STU crushes Dalhousie

Derek Montague – The Aquinian

Tommies score 8 unanswered goals for a final score of 10-4

Not even ninja-like reflexes of Dalhousie's goalie could save the day.  STU won the game 10-4. (Alex Solak/AQ)
Not even ninja-like reflexes of Dalhousie's goalie could save the day. STU won the game 10-4. (Alex Solak/AQ)

The St. Thomas men’s hockey team overcame a three-goall deficit en route to a 10-4 victory over the Dalhouise Tigers in Atlantic University Sport men’s hockey action last week.

STU was slow out of the gate, and found themselves down 3-0 less than ten minutes into the game.

About halfway through the first period, a wrist shot from the blue line deflected off a skate in front of the net. The red light came on. St. Thomas goaltender Charlie Lavigne looked stunned.

But the Tommies came to life in the later part of the period and kept on rolling. It was the forward line of Matt Eagles, Wes Wlecher and Alex Labonte that sparked the Tommies ofference.

With about 6:30 left in the first period, Welcher made a nice drop pass to Labonte, who took a hard, low shot to the net. The Dalhousie goalie made the save, but Matt Eagles was there to bat in the puck out of the air and into the back of the net.

The Tommies cruised through the second frame and took a 6-3 heading into the third period.

Save for the first minutes of the game, Lavigne was flawless between the pipes for STU, stopping all ten shots he faced in the second peried.

He made one jaw dropping save on a Tigers’ power play, as he moved left to right and sprawled out on the ice to stop a one-timer with his pad.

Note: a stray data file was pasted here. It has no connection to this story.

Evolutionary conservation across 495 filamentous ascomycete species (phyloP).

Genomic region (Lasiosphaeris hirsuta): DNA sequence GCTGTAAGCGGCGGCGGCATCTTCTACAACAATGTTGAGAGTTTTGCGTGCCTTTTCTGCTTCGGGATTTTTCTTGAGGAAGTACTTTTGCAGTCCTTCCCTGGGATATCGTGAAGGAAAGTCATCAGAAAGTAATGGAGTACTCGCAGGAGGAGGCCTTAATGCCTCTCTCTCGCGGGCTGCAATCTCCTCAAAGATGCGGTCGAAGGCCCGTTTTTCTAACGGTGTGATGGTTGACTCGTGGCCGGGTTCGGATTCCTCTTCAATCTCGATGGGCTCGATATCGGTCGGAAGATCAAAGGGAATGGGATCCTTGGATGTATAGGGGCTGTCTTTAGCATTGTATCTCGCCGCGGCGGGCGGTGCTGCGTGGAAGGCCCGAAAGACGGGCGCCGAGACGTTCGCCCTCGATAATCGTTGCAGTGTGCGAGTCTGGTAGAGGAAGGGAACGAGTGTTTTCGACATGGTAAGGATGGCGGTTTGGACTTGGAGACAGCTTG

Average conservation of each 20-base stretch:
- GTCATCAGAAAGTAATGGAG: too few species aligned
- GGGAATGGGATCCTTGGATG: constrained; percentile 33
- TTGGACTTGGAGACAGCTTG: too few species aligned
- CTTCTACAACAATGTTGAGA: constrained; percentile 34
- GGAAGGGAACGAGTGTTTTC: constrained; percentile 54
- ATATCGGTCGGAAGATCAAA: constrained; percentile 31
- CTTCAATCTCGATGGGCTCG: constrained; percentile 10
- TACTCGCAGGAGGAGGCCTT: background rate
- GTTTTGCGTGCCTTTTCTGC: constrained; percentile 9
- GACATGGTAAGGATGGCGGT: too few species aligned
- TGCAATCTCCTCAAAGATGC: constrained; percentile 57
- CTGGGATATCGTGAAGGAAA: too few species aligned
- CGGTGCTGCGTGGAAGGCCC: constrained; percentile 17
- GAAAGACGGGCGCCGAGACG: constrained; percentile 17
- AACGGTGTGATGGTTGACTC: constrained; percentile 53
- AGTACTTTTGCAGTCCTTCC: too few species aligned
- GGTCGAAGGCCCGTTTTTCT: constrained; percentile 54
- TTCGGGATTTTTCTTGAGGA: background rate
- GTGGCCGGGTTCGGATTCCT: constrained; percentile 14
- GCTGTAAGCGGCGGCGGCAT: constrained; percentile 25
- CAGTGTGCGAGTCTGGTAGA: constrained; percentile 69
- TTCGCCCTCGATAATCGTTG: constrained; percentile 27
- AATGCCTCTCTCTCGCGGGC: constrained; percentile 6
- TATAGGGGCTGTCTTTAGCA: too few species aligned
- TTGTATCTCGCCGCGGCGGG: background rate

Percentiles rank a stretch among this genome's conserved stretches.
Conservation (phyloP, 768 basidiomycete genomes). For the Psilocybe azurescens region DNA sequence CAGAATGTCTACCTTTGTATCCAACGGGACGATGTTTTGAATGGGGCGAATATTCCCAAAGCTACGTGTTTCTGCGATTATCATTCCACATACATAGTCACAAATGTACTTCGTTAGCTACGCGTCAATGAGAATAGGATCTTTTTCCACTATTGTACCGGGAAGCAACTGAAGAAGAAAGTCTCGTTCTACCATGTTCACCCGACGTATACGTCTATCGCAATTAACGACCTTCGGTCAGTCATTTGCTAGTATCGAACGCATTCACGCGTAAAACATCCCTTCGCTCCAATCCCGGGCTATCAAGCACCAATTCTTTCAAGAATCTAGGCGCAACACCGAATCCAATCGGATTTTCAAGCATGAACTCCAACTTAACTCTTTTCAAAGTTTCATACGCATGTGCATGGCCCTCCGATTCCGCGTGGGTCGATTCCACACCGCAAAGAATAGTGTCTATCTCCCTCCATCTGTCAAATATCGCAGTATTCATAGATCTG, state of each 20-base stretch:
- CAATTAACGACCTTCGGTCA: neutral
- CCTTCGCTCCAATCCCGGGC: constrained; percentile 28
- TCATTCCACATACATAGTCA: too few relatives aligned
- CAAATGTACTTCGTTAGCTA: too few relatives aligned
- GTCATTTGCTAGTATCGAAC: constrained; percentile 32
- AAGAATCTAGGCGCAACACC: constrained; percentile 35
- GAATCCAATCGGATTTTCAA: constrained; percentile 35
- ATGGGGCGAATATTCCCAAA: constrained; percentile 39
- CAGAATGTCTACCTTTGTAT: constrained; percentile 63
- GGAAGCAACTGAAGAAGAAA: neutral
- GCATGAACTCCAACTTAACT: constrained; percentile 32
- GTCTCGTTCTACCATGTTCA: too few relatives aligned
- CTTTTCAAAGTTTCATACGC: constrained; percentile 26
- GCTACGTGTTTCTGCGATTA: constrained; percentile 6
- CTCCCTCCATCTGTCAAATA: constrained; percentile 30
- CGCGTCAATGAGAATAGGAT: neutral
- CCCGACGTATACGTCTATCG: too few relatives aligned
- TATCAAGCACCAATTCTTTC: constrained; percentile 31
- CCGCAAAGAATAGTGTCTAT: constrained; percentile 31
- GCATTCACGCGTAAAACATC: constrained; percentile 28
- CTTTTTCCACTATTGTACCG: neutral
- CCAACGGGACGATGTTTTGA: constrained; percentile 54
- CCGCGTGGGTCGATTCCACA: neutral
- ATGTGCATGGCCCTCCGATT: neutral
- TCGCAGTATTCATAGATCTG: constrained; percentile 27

Four minutes into the third period, Jason Cassidy took a pass from Max Chamberland and slid the puck into the net, giving the Tommies a 7-3 lead. During the play, however, STU defenseman Bryan Main was given a five minute major penalty and was kicked out of the game. The Tommies penalty killing, which was weak last season, would be put to the test.

After killing off a Dalhousie power play, the Tommies went back on the offensive attack. Devan Praught skated in on the right side and took a wrist shot on net. The shot was perfectly placed, hitting the inside of the far post and into the mesh. With only a few minutes left in the game, STU had an 8-3 lead.

The game started to get more physical and chippy. Dalhousie was frustrated and knew that they would lose the game. Mike Eagles and the coaching staff tried to keep their players calm and prevent them from retaliating.

“It’s hard because some of us are used to fighting. In the Q [Quebec Major Junior Hockey League] we would be up 8-2 and there would be four fights in a row,” said Labonte.

After Dalhousie scored to make it 8-4, the Tommies went back on the attack. When the puck was sitting in the crease, a Dalhousie defenseman put his hand on the puck and threw it out. The Tommies were awarded a penalty shot. Devan praught would be the one taking it.

Praught skated smoothly in on Chris Wall, he faked the shot, moved to his right and went top shelf. A magnificent goal to say the least.

“We were up [by four goals] so I decided to get fancy,” said Praught. “It was the first time I tried that move in a game.”

To add insult to injury, Tyler Dietrich scored with just seconds remaining.

“From day one, they have had a willingness to listen and a willingness to work,” said head coach Mike Eagles. “We didn’t get the start we wanted, but we got to be pleased with how they responded.”

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